Thus, the method that can be used to handle missing data is taking the average of all entries in the column having missing data. To do this, we import a famous ML library called sci-kit-learn. It contains data preprocessing tools to handle missing values. We will use the class Imputer to handle missing values.

Code snippet:

`from sklearn.impute import SimpleImputerimputer = SimpleImputer(missing_values = np.nan, strategy='mean')imputer.fit(X[:,1:3])// enter columns which contain real numbersX[:,1:3]= imputer.transform(X[:,1:3])print(X)`

## Step 4] Encoding Categorical Data

Almost all datasets contain a categorical data column. This column of strings needs to be processed and converted into real numbers. Linearly arranging the categories may give a false impression of an existing relationship between data causing an error in the model.

Thus we will use a one-hot-encoding method to convert the categorical data into numerical data. However, we will convert the categorical data of the target variable containing yes and no into 1 and 0, respectively. It will not harm the future accuracy of data.

`#Encoding Independent variablefrom sklearn.compose import ColumnTransformerfrom sklearn.preprocessing import OneHotEncoderct = ColumnTransformer(transformers=[('encoder',OneHotEncoder(),[0])], remainder='passthrough')X= np.array(ct.fit_transform(X))print(X)#Encoding Dependent Variablefrom sklearn.preprocessing import LabelEncoderle=LabelEncoder()y= le.fit_transform(y)print(y)`

As shown in the above code snippet, To encode independent categorical data, OneHotEncoder is used, and the remainder is set to ‘passthrough’ so that the remaining features are not canceled out. The result is converted into an array using NumPy.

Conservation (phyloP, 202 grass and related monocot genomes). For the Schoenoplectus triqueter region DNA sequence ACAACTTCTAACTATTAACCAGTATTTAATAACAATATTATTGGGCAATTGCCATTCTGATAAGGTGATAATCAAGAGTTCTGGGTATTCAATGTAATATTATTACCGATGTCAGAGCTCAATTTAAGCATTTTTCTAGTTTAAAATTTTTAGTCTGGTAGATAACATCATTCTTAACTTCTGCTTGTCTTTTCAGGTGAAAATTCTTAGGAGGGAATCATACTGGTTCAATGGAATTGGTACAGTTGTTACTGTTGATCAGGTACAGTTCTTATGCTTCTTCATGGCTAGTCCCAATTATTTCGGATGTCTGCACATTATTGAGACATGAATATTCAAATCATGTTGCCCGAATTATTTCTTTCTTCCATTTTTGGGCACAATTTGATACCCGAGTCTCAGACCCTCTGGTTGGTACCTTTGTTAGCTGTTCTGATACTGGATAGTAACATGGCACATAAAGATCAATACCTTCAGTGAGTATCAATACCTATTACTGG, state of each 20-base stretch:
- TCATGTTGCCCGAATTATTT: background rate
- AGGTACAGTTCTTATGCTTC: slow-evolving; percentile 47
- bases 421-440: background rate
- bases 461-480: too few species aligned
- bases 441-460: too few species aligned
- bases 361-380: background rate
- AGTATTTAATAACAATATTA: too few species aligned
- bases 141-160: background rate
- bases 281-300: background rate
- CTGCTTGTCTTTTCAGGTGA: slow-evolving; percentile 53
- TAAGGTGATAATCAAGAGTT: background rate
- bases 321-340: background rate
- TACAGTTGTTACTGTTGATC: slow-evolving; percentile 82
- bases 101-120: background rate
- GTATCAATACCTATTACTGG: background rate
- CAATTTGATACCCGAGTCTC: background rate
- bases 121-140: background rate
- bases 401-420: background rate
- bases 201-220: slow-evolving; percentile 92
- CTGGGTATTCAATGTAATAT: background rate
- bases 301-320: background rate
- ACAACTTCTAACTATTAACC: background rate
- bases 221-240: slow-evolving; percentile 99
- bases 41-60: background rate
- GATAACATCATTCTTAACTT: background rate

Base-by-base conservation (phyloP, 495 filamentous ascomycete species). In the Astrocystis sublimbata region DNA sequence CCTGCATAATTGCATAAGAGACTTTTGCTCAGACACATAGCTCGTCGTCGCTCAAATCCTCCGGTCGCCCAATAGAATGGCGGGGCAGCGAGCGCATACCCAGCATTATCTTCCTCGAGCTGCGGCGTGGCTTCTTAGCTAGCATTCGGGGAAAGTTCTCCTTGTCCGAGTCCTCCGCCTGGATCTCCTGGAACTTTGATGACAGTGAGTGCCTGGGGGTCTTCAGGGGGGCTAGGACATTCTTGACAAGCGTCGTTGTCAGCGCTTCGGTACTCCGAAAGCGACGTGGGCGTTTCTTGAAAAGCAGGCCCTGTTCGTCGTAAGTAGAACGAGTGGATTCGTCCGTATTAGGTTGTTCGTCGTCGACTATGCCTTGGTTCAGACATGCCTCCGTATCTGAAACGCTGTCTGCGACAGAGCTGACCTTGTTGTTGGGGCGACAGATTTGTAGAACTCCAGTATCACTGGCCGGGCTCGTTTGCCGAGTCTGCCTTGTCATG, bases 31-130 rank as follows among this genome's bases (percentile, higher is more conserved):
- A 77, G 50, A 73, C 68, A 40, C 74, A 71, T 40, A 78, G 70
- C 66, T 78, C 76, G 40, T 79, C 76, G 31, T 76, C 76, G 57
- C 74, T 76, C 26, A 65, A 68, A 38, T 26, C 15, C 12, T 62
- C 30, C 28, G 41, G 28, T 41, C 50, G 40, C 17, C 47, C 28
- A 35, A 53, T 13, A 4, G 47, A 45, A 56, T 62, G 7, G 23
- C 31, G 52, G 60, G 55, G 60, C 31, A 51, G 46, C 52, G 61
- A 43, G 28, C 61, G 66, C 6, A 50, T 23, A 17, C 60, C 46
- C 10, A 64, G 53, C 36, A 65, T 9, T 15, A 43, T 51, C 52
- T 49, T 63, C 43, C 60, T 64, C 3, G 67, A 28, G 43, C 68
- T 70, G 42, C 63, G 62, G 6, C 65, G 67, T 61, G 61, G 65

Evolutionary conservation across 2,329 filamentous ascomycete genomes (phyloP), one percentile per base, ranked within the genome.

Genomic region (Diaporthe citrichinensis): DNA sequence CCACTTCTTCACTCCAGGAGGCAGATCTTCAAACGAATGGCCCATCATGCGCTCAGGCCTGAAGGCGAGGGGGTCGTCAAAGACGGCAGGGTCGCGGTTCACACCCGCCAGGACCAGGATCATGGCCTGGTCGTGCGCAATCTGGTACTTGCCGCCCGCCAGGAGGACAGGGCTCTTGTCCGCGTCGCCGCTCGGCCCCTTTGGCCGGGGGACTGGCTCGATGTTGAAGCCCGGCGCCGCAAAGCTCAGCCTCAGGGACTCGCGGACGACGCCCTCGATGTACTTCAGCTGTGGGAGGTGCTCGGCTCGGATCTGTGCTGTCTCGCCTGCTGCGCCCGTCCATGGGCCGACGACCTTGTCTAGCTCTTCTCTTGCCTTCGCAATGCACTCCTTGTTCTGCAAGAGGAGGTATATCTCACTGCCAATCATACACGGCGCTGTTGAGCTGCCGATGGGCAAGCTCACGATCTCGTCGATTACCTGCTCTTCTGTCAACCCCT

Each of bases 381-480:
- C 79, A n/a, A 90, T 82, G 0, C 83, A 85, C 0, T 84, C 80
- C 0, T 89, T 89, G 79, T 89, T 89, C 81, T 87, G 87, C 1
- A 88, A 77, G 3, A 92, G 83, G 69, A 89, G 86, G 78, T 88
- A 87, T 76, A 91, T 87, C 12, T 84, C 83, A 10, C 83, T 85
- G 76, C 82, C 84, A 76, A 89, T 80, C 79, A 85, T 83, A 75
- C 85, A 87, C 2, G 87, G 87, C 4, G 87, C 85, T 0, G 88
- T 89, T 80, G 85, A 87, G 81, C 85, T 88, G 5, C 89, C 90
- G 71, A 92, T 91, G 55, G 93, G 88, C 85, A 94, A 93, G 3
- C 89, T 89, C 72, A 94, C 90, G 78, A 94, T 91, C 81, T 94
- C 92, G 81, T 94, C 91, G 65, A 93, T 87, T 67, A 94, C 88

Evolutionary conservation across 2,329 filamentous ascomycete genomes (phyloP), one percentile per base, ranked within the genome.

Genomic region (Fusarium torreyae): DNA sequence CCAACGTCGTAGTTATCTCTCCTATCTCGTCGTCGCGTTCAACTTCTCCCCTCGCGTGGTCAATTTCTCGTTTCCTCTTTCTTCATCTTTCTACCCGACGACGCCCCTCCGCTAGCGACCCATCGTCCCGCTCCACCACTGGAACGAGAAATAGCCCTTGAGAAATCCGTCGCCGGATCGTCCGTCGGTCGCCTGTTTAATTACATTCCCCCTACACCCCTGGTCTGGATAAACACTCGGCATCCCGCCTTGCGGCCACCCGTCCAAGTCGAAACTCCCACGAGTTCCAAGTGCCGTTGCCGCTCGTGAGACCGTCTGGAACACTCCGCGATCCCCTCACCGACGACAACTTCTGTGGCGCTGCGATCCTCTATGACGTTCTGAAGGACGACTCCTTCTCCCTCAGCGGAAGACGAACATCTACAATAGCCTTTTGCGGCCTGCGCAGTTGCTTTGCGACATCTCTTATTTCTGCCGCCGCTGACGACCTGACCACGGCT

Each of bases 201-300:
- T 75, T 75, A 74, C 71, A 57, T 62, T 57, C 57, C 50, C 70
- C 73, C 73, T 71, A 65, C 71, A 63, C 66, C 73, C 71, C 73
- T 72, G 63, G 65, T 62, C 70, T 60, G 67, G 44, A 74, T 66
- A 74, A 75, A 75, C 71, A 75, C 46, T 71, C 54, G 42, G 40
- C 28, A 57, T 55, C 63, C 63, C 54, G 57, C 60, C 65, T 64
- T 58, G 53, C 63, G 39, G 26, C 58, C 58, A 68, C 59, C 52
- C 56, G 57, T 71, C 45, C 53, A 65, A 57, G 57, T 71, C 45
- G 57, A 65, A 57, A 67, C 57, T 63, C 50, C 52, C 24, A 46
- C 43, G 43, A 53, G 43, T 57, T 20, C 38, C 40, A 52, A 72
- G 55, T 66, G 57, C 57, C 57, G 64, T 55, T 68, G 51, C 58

For encoding the Dependent variable, LabelEncoder from the scikit-learn module is used.

## Step 5] Feature Scaling

Feature scaling helps in putting the values of independent variables or features in the same range. It is not always necessary to apply feature scaling for all models. Some models automatically compensate for high values using a flow co-efficient.

Two techniques used are Standardization and Normalization.

I will be using Standardization. (Using any technique, doesn’t cause any significant change in output. )

`# Formula of Standardization # Xstand = [x- mean(x)]/standard_deviation(x)from sklearn.preprocessing import StandardScalersc = StandardScaler()X=sc.fit_transform(X)print(X)`

Feature scaling returns the output, which is scaled in the same range.

Step 6] Splitting dataset into train and test set

This is an important step. We will always need to split data into train and test set to train and test our model, respectively. Usually, 80% of data is used for training data, and 20% is used to test the model on future testing data.

To avoid overfitting, the data should be trained on limited test data. However, when the training set is insufficient, the model will generate errors for the test set. Hence the selection and splitting should be appropriately made.

`from sklearn.model_selection import train_test_splitX_train, X_test, y_train, y_test = train_test_split(X, y, test_size=0.2, random_state=0 )`

This sums up all the tools required to process the data. For almost all models, we will require Importing Libraries, Importing Datasets, and Splitting Data into Train and Test set. We may sometimes require the other mentioned tools.

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Published via Towards AI